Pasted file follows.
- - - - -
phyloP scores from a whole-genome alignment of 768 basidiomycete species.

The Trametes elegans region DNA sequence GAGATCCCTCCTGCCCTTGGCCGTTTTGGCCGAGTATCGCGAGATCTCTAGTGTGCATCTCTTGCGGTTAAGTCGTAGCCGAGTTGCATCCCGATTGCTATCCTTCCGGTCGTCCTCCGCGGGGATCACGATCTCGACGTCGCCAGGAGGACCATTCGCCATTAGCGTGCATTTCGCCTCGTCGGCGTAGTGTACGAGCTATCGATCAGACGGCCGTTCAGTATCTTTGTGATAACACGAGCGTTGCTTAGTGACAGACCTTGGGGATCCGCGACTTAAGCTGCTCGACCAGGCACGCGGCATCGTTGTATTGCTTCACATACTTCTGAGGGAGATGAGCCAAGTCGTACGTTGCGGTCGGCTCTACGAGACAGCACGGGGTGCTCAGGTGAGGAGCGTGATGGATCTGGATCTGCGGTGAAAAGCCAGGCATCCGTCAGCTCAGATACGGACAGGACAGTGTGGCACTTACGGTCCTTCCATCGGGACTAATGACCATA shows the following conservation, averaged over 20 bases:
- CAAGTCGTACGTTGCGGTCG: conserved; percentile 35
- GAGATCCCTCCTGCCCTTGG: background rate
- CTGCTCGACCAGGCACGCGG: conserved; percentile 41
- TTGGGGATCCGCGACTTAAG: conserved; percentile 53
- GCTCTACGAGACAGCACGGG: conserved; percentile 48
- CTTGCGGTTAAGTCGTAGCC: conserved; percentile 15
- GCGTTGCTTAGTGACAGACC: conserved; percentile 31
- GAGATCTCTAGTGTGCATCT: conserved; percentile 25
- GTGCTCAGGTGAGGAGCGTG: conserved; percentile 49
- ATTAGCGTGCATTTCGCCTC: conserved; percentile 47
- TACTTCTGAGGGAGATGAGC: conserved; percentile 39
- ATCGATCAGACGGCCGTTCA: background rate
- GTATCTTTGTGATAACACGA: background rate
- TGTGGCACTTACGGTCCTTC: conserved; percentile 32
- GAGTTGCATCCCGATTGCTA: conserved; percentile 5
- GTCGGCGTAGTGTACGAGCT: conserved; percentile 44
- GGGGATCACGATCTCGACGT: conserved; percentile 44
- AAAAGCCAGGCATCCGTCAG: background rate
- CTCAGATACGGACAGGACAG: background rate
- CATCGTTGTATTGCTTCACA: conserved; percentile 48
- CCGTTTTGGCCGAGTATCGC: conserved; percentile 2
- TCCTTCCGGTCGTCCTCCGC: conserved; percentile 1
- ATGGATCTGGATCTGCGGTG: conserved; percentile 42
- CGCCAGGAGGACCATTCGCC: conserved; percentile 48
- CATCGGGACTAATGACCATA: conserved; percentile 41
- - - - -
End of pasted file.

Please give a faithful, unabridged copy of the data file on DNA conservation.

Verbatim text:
phyloP scores from a whole-genome alignment of 768 basidiomycete species.

The Trametes elegans region DNA sequence GAGATCCCTCCTGCCCTTGGCCGTTTTGGCCGAGTATCGCGAGATCTCTAGTGTGCATCTCTTGCGGTTAAGTCGTAGCCGAGTTGCATCCCGATTGCTATCCTTCCGGTCGTCCTCCGCGGGGATCACGATCTCGACGTCGCCAGGAGGACCATTCGCCATTAGCGTGCATTTCGCCTCGTCGGCGTAGTGTACGAGCTATCGATCAGACGGCCGTTCAGTATCTTTGTGATAACACGAGCGTTGCTTAGTGACAGACCTTGGGGATCCGCGACTTAAGCTGCTCGACCAGGCACGCGGCATCGTTGTATTGCTTCACATACTTCTGAGGGAGATGAGCCAAGTCGTACGTTGCGGTCGGCTCTACGAGACAGCACGGGGTGCTCAGGTGAGGAGCGTGATGGATCTGGATCTGCGGTGAAAAGCCAGGCATCCGTCAGCTCAGATACGGACAGGACAGTGTGGCACTTACGGTCCTTCCATCGGGACTAATGACCATA shows the following conservation, averaged over 20 bases:
- CAAGTCGTACGTTGCGGTCG: conserved; percentile 35
- GAGATCCCTCCTGCCCTTGG: background rate
- CTGCTCGACCAGGCACGCGG: conserved; percentile 41
- TTGGGGATCCGCGACTTAAG: conserved; percentile 53
- GCTCTACGAGACAGCACGGG: conserved; percentile 48
- CTTGCGGTTAAGTCGTAGCC: conserved; percentile 15
- GCGTTGCTTAGTGACAGACC: conserved; percentile 31
- GAGATCTCTAGTGTGCATCT: conserved; percentile 25
- GTGCTCAGGTGAGGAGCGTG: conserved; percentile 49
- ATTAGCGTGCATTTCGCCTC: conserved; percentile 47
- TACTTCTGAGGGAGATGAGC: conserved; percentile 39
- ATCGATCAGACGGCCGTTCA: background rate
- GTATCTTTGTGATAACACGA: background rate
- TGTGGCACTTACGGTCCTTC: conserved; percentile 32
- GAGTTGCATCCCGATTGCTA: conserved; percentile 5
- GTCGGCGTAGTGTACGAGCT: conserved; percentile 44
- GGGGATCACGATCTCGACGT: conserved; percentile 44
- AAAAGCCAGGCATCCGTCAG: background rate
- CTCAGATACGGACAGGACAG: background rate
- CATCGTTGTATTGCTTCACA: conserved; percentile 48
- CCGTTTTGGCCGAGTATCGC: conserved; percentile 2
- TCCTTCCGGTCGTCCTCCGC: conserved; percentile 1
- ATGGATCTGGATCTGCGGTG: conserved; percentile 42
- CGCCAGGAGGACCATTCGCC: conserved; percentile 48
- CATCGGGACTAATGACCATA: conserved; percentile 41